U of M alumnus David Aron, whose credits include gold and platinum albums, says his time at the University helped send him on his way to becoming one of the top recording engineers in the country.
"Of course I can," says Dave Aron.
It's the U of M alumnus' stock answer when asked if he can do something in the recording studio or with sound machines at a live musical venue. And most of the time it's true: He's widely considered one of the top recording engineers in the country, with ties to - among others - U2 and Prince. Those in the recording industry agree that if he doesn't know the technical trick in question, he will the next day when he shows up for work.
Take, for example, an event during Aron's senior year at then-Memphis State University when he got a call from the R&B group Mason, which needed someone to operate the soundboard at an important gig the next night.
"Can you do it, Dave," was the desperate last minute plea from the group.
"Of course I can," came Aron's usual response.
Never mind the fact he had little experience - after an all night cram session, he pulled it off without a hitch.
Music to the ears
The world Dave Aron (BFA '87) perceives is a musical one, and for good reason.
Born in 1964 - the year the Beatles came to America - he hails from Asbury Park, N. J., which, like Memphis did with Elvis, gave the world a rock icon in Bruce Springsteen. Aron's father Al, and step-dad, Bob Wildfeurer, played the trumpet in New York City be-bop clubs during the 1940s and '50s. His mom, Dorothy Marshall, was a high school band director for 20 years.
"Music was everywhere in my life," says Aron, who played clarinet in his high school's marching band as well as in the school's jazz band. His classmates voted him most musical his senior year. "Everybody I knew when I was a kid had a career in music," Aron says.
But because his family had not been too successful in the performance side of the industry, he was unsure which direction to take in life. "My father and stepfather were both considered struggling musicians," says Aron. "They were very talented, overloaded with talent. Maybe what they didn't have was business sense."
It was Aron's mother who planted the recording-engineer seed in her son's mind.
"I was thinking I wanted to be a lawyer," Aron recalls. "I was attracted to all of that courtroom drama. My mother told me how in reality lawyers spend most of their time reading and researching."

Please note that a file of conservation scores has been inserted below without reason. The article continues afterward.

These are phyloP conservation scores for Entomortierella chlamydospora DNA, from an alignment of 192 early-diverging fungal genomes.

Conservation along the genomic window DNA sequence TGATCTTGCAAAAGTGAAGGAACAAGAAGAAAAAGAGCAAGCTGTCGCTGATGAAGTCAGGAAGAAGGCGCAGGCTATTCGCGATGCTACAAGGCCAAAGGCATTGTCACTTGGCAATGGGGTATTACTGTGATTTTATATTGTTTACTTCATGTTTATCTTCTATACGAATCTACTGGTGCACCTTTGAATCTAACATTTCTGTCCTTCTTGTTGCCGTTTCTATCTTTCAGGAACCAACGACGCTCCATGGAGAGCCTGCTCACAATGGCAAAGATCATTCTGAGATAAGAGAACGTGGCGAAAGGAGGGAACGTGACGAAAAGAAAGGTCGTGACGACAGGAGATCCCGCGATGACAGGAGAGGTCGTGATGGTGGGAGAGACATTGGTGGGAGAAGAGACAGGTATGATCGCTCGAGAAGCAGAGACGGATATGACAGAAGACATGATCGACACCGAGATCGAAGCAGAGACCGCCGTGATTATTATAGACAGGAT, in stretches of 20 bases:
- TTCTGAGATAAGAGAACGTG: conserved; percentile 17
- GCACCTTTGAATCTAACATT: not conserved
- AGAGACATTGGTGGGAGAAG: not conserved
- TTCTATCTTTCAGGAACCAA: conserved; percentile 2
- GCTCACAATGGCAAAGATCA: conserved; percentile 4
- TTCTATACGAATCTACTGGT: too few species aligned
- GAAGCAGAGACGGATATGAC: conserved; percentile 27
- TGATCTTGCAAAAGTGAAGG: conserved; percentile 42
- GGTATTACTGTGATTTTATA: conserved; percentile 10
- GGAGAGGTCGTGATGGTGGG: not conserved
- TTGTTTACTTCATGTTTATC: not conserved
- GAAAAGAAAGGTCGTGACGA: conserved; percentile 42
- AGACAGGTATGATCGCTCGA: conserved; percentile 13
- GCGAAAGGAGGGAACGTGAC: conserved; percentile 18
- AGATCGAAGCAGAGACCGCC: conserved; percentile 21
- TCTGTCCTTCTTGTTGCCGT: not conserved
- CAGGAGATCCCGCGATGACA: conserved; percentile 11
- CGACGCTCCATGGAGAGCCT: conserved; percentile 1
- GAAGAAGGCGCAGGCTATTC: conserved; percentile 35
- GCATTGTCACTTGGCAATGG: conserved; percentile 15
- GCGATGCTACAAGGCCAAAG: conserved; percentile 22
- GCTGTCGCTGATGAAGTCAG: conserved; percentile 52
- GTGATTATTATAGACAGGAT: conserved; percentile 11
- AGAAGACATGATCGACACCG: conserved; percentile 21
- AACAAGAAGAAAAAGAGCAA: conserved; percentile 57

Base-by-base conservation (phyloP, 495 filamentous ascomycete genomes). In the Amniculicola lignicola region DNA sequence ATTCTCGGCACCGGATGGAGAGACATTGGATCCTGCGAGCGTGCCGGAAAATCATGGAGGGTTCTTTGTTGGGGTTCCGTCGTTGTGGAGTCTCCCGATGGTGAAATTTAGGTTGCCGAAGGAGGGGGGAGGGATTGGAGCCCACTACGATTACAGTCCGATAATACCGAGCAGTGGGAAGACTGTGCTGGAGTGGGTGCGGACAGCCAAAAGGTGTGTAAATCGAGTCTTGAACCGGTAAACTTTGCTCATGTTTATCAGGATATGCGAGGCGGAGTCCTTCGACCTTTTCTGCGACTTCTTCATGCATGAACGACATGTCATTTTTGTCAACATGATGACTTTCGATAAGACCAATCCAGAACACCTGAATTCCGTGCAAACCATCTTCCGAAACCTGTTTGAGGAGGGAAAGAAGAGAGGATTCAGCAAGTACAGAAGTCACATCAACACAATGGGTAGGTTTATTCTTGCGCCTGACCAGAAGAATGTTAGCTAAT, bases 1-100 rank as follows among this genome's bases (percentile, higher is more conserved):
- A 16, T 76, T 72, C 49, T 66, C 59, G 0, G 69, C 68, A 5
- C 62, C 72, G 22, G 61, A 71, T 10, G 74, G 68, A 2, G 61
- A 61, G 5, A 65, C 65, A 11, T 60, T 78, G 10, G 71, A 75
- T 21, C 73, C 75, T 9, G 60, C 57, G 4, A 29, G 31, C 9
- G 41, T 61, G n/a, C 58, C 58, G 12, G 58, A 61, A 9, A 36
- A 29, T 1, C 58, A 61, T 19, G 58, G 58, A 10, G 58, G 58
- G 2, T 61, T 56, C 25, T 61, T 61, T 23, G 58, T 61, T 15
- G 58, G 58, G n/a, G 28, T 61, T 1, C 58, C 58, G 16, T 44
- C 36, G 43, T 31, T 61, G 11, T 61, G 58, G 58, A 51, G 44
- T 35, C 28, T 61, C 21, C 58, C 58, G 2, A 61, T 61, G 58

She suggested he pursue his love of the music industry by means other than performance.
"She didn't know the word, but she knew there was a guy in the other room who pressed 'record,'" he says.
Aron's uncle, Dr. Lowen Marshall, provided the final piece of the puzzle. An acquaintance suggested that his nephew explore the U of M's Recording Technology Department, pointing out that the department had state of the art equipment and superb faculty.
"We got into it (recording technology) earlier than most," says Larry Lipman, division coordinator of Commercial Music Degrees in Recording Technology and Music Business at the U of M from 1981 to 2000. "Richard Ranta (dean of communication and fine arts) pushed for it from within the University, as did Knox Phillips, former president of the Memphis chapter of the National Academy of Recording Arts and Sciences, on the outside."
A visit to the city in 1982 sold Aron on the University and he enrolled the following year. He split his time between the U of M's recording studios and the football team, where he walked on as a tight end.
"The highlight of my college football career was catching a touchdown pass in a scrimmage game," he says. "It was great. I got to play with future pros, like Derek Crawford."
The plane crash that killed then-coach Rex Dockery ended Aron's association with the team. He subsequently put all his focus on his musical aspirations.
"He was a great student," says Lipman. "Some people come into recording for reasons like glamour or money. Some people are attracted to art and to music, wanting to be involved in the creative process. That was Dave."
Aron formed a friendship with graduate student Dan Pfeifer (MA '87), now a music professor at Middle Tennessee State University. Pfeifer taught Aron the ins-and-outs of live sound in a midnight cramming session after the call came in from Mason, the R&B band.